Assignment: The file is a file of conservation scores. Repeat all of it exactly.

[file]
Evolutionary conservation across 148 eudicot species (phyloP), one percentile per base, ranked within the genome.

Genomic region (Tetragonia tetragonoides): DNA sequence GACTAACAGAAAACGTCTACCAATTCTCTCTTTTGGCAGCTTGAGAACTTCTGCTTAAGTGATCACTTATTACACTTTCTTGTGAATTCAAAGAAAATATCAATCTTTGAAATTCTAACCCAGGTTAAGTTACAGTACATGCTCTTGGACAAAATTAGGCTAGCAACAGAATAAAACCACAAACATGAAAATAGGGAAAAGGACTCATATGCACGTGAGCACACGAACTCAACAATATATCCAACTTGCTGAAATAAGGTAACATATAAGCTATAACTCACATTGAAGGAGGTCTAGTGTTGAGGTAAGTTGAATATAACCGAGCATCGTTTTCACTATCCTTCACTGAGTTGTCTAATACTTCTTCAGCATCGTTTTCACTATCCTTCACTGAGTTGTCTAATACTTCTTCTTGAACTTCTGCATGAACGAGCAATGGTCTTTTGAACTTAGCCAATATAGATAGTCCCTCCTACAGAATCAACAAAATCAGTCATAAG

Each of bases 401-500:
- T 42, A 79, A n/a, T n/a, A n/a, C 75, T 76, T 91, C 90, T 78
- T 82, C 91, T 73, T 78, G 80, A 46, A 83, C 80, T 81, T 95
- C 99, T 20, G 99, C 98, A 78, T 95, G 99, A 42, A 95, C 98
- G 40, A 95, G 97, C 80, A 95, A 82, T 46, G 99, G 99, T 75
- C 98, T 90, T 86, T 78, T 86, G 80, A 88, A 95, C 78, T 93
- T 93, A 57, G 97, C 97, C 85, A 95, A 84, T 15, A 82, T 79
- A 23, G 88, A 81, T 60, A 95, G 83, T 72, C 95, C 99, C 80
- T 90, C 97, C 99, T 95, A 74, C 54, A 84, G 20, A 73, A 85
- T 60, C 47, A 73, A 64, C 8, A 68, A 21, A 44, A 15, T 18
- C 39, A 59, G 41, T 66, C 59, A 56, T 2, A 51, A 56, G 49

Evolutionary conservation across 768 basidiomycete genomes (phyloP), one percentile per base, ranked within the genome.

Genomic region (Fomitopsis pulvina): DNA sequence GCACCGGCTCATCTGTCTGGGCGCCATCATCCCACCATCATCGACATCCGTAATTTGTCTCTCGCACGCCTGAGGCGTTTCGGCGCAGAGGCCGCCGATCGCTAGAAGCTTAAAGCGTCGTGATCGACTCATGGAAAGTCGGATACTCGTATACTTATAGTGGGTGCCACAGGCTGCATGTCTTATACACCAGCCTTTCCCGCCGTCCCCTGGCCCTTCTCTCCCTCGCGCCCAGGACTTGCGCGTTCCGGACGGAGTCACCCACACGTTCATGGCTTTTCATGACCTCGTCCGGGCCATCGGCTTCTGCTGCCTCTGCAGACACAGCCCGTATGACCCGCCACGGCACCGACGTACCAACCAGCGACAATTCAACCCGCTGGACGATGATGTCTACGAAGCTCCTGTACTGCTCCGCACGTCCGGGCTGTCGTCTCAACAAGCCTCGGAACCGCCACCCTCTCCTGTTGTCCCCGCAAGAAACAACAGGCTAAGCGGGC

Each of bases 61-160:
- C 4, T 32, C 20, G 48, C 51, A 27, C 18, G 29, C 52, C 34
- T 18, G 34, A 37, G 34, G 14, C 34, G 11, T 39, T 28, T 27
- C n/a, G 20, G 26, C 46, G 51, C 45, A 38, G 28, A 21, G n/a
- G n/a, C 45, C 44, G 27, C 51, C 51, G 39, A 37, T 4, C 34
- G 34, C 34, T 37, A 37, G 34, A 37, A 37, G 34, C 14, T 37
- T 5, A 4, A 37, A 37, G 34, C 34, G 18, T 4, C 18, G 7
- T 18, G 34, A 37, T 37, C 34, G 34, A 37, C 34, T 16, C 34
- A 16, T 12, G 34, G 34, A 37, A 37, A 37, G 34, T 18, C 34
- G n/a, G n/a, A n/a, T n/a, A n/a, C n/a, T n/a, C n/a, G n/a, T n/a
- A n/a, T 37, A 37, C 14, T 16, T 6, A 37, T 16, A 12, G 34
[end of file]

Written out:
Evolutionary conservation across 148 eudicot species (phyloP), one percentile per base, ranked within the genome.

Genomic region (Tetragonia tetragonoides): DNA sequence GACTAACAGAAAACGTCTACCAATTCTCTCTTTTGGCAGCTTGAGAACTTCTGCTTAAGTGATCACTTATTACACTTTCTTGTGAATTCAAAGAAAATATCAATCTTTGAAATTCTAACCCAGGTTAAGTTACAGTACATGCTCTTGGACAAAATTAGGCTAGCAACAGAATAAAACCACAAACATGAAAATAGGGAAAAGGACTCATATGCACGTGAGCACACGAACTCAACAATATATCCAACTTGCTGAAATAAGGTAACATATAAGCTATAACTCACATTGAAGGAGGTCTAGTGTTGAGGTAAGTTGAATATAACCGAGCATCGTTTTCACTATCCTTCACTGAGTTGTCTAATACTTCTTCAGCATCGTTTTCACTATCCTTCACTGAGTTGTCTAATACTTCTTCTTGAACTTCTGCATGAACGAGCAATGGTCTTTTGAACTTAGCCAATATAGATAGTCCCTCCTACAGAATCAACAAAATCAGTCATAAG

Each of bases 401-500:
- T 42, A 79, A n/a, T n/a, A n/a, C 75, T 76, T 91, C 90, T 78
- T 82, C 91, T 73, T 78, G 80, A 46, A 83, C 80, T 81, T 95
- C 99, T 20, G 99, C 98, A 78, T 95, G 99, A 42, A 95, C 98
- G 40, A 95, G 97, C 80, A 95, A 82, T 46, G 99, G 99, T 75
- C 98, T 90, T 86, T 78, T 86, G 80, A 88, A 95, C 78, T 93
- T 93, A 57, G 97, C 97, C 85, A 95, A 84, T 15, A 82, T 79
- A 23, G 88, A 81, T 60, A 95, G 83, T 72, C 95, C 99, C 80
- T 90, C 97, C 99, T 95, A 74, C 54, A 84, G 20, A 73, A 85
- T 60, C 47, A 73, A 64, C 8, A 68, A 21, A 44, A 15, T 18
- C 39, A 59, G 41, T 66, C 59, A 56, T 2, A 51, A 56, G 49

Evolutionary conservation across 768 basidiomycete genomes (phyloP), one percentile per base, ranked within the genome.

Genomic region (Fomitopsis pulvina): DNA sequence GCACCGGCTCATCTGTCTGGGCGCCATCATCCCACCATCATCGACATCCGTAATTTGTCTCTCGCACGCCTGAGGCGTTTCGGCGCAGAGGCCGCCGATCGCTAGAAGCTTAAAGCGTCGTGATCGACTCATGGAAAGTCGGATACTCGTATACTTATAGTGGGTGCCACAGGCTGCATGTCTTATACACCAGCCTTTCCCGCCGTCCCCTGGCCCTTCTCTCCCTCGCGCCCAGGACTTGCGCGTTCCGGACGGAGTCACCCACACGTTCATGGCTTTTCATGACCTCGTCCGGGCCATCGGCTTCTGCTGCCTCTGCAGACACAGCCCGTATGACCCGCCACGGCACCGACGTACCAACCAGCGACAATTCAACCCGCTGGACGATGATGTCTACGAAGCTCCTGTACTGCTCCGCACGTCCGGGCTGTCGTCTCAACAAGCCTCGGAACCGCCACCCTCTCCTGTTGTCCCCGCAAGAAACAACAGGCTAAGCGGGC

Each of bases 61-160:
- C 4, T 32, C 20, G 48, C 51, A 27, C 18, G 29, C 52, C 34
- T 18, G 34, A 37, G 34, G 14, C 34, G 11, T 39, T 28, T 27
- C n/a, G 20, G 26, C 46, G 51, C 45, A 38, G 28, A 21, G n/a
- G n/a, C 45, C 44, G 27, C 51, C 51, G 39, A 37, T 4, C 34
- G 34, C 34, T 37, A 37, G 34, A 37, A 37, G 34, C 14, T 37
- T 5, A 4, A 37, A 37, G 34, C 34, G 18, T 4, C 18, G 7
- T 18, G 34, A 37, T 37, C 34, G 34, A 37, C 34, T 16, C 34
- A 16, T 12, G 34, G 34, A 37, A 37, A 37, G 34, T 18, C 34
- G n/a, G n/a, A n/a, T n/a, A n/a, C n/a, T n/a, C n/a, G n/a, T n/a
- A n/a, T 37, A 37, C 14, T 16, T 6, A 37, T 16, A 12, G 34